Quantum Dots Suited for Computing?
Quantum dots are promising candidates to replace the trapped atoms originally posited as the backbone of quantum computing, but it must be possible to manipulate and measure their quantum states. Now researchers at Technische Universität München in Garching, Germany, have found a method to do so with an InGaAs dot in the active region of a GaAs photodiode.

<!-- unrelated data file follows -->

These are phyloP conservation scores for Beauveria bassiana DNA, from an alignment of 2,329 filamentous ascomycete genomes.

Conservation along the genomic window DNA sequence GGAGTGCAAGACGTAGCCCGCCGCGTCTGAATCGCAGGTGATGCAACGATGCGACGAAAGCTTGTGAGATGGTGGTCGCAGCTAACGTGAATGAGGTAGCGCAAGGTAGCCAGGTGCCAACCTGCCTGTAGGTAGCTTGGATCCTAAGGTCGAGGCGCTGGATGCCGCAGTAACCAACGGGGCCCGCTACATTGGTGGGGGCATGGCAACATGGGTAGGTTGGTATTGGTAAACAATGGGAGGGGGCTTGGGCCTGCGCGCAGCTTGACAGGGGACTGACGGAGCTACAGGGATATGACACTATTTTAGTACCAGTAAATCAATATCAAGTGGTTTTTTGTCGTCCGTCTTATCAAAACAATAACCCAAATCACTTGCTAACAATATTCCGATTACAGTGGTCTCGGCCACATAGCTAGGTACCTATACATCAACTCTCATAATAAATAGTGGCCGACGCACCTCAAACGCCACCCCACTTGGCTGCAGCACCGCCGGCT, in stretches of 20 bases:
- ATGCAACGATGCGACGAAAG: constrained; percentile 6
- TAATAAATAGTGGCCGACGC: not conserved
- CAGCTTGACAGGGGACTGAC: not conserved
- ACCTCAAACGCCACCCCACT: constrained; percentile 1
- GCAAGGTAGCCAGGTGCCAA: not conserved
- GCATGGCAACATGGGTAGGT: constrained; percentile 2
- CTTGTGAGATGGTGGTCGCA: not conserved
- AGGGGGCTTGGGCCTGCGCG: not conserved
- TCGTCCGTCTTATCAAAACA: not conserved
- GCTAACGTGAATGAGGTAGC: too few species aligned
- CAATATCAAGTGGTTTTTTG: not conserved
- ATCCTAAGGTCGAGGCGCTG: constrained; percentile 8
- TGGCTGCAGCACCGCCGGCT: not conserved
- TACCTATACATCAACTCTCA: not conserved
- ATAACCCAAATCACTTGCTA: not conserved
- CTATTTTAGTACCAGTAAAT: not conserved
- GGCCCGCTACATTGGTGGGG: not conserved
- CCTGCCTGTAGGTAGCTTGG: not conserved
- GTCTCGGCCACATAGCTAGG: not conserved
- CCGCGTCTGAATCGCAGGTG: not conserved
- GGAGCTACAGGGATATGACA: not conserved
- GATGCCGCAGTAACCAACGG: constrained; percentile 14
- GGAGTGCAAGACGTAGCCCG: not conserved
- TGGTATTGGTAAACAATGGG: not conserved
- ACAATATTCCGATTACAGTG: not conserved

They grew the structure by molecular beam epitaxy, using aluminum shadow masks with apertures of 100 to 500 nm to isolate a single dot. A mode-locked Ti:sapphire laser excited the dot through the apertures with 1-ps pulses, inducing Rabi oscillations between two exitonic energy levels that the researchers detected as deterministic photocurrent. For optical excitation with π pulses, each laser pulse triggers the flow of a single electron through the circuit, which is the key to single-electron optoelectronics and quantum gate readout. The work was reported in the Aug. 8 issue of Nature.
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